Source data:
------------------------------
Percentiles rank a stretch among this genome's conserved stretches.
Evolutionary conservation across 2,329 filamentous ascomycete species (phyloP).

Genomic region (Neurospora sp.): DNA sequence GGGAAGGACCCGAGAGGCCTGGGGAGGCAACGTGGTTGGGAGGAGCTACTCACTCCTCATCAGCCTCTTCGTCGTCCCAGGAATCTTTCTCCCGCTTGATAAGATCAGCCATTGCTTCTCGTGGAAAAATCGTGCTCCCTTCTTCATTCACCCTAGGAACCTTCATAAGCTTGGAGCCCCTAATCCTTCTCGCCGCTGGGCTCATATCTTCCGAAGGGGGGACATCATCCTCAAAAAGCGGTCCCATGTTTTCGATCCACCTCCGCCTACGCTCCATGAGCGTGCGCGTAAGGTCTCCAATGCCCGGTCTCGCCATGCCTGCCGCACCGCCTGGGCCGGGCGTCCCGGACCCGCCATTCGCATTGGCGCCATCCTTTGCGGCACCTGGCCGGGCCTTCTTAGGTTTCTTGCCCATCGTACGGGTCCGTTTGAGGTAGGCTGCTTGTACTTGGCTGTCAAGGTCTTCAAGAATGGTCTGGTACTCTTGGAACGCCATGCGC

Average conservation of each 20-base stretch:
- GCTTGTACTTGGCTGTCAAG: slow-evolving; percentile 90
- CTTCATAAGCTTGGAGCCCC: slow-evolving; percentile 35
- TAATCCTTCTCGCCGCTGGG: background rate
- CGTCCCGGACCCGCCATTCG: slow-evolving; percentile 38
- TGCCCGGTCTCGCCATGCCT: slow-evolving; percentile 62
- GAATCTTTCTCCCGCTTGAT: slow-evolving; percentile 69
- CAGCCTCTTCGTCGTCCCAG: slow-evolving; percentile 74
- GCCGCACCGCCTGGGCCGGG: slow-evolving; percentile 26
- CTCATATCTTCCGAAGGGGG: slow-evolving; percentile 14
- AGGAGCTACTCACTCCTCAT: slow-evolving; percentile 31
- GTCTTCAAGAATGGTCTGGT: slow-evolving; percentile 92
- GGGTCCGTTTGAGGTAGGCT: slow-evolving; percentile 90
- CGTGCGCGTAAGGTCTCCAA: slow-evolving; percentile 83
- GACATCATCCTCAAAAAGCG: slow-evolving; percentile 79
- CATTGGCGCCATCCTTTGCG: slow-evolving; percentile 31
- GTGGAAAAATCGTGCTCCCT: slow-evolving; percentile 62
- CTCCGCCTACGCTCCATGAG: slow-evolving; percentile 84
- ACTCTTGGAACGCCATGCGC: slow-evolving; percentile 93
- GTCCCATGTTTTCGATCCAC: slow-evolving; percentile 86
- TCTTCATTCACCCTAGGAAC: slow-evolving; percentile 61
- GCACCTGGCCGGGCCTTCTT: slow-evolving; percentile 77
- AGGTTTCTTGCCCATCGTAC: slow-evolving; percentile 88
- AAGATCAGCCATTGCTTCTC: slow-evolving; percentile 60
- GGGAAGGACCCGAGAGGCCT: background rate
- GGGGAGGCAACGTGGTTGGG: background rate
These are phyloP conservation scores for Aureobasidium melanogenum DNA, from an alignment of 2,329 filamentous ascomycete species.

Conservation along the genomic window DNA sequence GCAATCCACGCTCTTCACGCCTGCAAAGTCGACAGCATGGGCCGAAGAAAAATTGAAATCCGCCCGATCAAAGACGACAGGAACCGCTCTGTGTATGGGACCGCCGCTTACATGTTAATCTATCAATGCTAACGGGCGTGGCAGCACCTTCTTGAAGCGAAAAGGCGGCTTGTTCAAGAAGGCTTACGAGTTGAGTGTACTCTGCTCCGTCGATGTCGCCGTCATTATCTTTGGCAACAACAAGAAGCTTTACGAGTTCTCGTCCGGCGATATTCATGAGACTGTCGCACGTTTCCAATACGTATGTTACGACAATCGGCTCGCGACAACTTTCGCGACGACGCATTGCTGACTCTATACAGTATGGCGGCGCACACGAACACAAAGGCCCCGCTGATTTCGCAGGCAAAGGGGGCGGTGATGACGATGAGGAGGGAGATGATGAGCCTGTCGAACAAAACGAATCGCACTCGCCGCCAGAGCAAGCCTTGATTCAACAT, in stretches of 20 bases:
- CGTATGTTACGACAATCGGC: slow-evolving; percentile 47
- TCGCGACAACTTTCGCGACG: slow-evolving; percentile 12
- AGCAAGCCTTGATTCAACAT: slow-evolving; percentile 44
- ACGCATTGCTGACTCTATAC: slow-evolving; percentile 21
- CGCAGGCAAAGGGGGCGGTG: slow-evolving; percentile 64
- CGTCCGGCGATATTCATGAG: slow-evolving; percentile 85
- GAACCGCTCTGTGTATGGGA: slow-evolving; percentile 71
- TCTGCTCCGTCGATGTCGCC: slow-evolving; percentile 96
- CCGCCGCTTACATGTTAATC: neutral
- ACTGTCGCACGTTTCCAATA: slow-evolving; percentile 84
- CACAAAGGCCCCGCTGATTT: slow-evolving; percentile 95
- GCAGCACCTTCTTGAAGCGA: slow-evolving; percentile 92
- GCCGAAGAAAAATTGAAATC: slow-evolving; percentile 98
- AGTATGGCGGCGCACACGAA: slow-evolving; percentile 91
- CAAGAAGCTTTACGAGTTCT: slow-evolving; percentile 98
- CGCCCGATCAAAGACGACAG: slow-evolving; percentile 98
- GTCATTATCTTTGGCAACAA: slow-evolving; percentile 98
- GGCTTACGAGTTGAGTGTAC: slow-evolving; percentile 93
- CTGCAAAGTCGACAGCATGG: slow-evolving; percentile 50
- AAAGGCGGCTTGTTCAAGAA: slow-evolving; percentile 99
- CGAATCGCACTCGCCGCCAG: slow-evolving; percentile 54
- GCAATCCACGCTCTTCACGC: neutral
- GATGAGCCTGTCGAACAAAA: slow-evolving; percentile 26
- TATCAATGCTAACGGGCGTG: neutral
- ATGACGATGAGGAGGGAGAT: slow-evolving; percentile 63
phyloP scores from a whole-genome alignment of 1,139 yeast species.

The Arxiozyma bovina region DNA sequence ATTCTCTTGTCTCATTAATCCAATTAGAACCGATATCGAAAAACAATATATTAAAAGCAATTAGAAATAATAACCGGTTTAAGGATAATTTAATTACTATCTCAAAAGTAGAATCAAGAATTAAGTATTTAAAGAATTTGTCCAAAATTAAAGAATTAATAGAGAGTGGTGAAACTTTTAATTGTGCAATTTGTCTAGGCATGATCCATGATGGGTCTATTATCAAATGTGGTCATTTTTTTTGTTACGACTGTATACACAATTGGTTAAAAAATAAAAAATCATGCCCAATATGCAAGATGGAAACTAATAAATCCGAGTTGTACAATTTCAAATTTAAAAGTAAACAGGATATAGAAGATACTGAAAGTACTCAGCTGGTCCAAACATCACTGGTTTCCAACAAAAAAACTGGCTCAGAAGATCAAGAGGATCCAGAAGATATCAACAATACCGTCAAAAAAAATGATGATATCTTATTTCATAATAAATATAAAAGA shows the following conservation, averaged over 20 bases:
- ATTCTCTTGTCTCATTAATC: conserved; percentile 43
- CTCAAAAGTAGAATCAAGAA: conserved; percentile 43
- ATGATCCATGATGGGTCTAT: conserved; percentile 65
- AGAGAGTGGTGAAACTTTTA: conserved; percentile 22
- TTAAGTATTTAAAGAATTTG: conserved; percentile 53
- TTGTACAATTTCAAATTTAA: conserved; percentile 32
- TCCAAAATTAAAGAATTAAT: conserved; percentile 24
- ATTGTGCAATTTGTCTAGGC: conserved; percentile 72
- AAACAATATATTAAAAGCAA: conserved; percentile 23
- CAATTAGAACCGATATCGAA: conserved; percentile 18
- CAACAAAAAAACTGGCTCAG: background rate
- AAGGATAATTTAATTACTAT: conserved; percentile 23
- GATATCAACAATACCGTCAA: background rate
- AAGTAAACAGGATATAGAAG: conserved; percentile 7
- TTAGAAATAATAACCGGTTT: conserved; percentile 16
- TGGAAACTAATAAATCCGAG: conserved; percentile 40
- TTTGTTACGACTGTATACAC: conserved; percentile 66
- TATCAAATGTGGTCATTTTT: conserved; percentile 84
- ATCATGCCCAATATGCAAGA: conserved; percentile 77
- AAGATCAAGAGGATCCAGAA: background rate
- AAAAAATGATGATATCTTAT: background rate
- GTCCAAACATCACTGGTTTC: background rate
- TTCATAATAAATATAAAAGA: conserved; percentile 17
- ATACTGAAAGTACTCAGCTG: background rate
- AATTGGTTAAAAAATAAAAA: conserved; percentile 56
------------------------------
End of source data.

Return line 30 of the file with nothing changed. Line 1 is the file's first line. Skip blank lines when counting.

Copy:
These are phyloP conservation scores for Aureobasidium melanogenum DNA, from an alignment of 2,329 filamentous ascomycete species.